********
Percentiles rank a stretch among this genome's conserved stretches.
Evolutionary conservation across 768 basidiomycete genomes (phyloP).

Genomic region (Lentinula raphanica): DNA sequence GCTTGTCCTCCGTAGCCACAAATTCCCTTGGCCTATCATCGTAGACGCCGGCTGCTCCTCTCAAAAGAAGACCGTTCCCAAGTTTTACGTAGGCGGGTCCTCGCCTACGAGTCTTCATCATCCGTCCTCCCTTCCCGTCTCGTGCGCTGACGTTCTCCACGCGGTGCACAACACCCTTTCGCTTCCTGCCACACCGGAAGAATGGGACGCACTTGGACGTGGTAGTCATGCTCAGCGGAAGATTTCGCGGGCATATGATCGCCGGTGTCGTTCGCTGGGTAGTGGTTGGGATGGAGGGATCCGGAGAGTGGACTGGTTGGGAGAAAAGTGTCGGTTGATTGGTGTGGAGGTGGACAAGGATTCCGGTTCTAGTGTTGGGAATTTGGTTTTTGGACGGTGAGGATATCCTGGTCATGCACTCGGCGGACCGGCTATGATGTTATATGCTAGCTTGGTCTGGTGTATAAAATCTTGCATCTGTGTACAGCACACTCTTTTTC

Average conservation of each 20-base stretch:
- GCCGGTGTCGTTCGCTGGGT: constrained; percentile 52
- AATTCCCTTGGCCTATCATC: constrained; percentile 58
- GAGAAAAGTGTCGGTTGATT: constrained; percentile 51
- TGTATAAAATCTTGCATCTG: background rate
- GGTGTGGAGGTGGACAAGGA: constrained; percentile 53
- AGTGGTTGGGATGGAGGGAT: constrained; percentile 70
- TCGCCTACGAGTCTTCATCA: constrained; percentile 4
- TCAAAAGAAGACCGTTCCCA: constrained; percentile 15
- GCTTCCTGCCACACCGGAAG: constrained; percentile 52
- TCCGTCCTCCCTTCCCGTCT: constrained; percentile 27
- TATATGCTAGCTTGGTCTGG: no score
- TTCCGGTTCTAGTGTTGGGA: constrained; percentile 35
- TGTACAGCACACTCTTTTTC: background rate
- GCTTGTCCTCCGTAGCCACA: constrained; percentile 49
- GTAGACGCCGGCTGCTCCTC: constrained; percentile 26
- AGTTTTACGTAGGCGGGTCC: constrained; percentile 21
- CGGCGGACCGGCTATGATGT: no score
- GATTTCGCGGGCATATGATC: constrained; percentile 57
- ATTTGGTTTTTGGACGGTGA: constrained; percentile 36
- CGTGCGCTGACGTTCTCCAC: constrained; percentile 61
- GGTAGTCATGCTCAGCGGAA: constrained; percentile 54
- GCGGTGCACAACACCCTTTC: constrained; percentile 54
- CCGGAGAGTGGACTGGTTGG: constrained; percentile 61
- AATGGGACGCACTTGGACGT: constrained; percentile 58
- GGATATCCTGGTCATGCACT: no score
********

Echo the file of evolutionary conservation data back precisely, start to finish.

Percentiles rank a stretch among this genome's conserved stretches.
Evolutionary conservation across 768 basidiomycete genomes (phyloP).

Genomic region (Lentinula raphanica): DNA sequence GCTTGTCCTCCGTAGCCACAAATTCCCTTGGCCTATCATCGTAGACGCCGGCTGCTCCTCTCAAAAGAAGACCGTTCCCAAGTTTTACGTAGGCGGGTCCTCGCCTACGAGTCTTCATCATCCGTCCTCCCTTCCCGTCTCGTGCGCTGACGTTCTCCACGCGGTGCACAACACCCTTTCGCTTCCTGCCACACCGGAAGAATGGGACGCACTTGGACGTGGTAGTCATGCTCAGCGGAAGATTTCGCGGGCATATGATCGCCGGTGTCGTTCGCTGGGTAGTGGTTGGGATGGAGGGATCCGGAGAGTGGACTGGTTGGGAGAAAAGTGTCGGTTGATTGGTGTGGAGGTGGACAAGGATTCCGGTTCTAGTGTTGGGAATTTGGTTTTTGGACGGTGAGGATATCCTGGTCATGCACTCGGCGGACCGGCTATGATGTTATATGCTAGCTTGGTCTGGTGTATAAAATCTTGCATCTGTGTACAGCACACTCTTTTTC

Average conservation of each 20-base stretch:
- GCCGGTGTCGTTCGCTGGGT: constrained; percentile 52
- AATTCCCTTGGCCTATCATC: constrained; percentile 58
- GAGAAAAGTGTCGGTTGATT: constrained; percentile 51
- TGTATAAAATCTTGCATCTG: background rate
- GGTGTGGAGGTGGACAAGGA: constrained; percentile 53
- AGTGGTTGGGATGGAGGGAT: constrained; percentile 70
- TCGCCTACGAGTCTTCATCA: constrained; percentile 4
- TCAAAAGAAGACCGTTCCCA: constrained; percentile 15
- GCTTCCTGCCACACCGGAAG: constrained; percentile 52
- TCCGTCCTCCCTTCCCGTCT: constrained; percentile 27
- TATATGCTAGCTTGGTCTGG: no score
- TTCCGGTTCTAGTGTTGGGA: constrained; percentile 35
- TGTACAGCACACTCTTTTTC: background rate
- GCTTGTCCTCCGTAGCCACA: constrained; percentile 49
- GTAGACGCCGGCTGCTCCTC: constrained; percentile 26
- AGTTTTACGTAGGCGGGTCC: constrained; percentile 21
- CGGCGGACCGGCTATGATGT: no score
- GATTTCGCGGGCATATGATC: constrained; percentile 57
- ATTTGGTTTTTGGACGGTGA: constrained; percentile 36
- CGTGCGCTGACGTTCTCCAC: constrained; percentile 61
- GGTAGTCATGCTCAGCGGAA: constrained; percentile 54
- GCGGTGCACAACACCCTTTC: constrained; percentile 54
- CCGGAGAGTGGACTGGTTGG: constrained; percentile 61
- AATGGGACGCACTTGGACGT: constrained; percentile 58
- GGATATCCTGGTCATGCACT: no score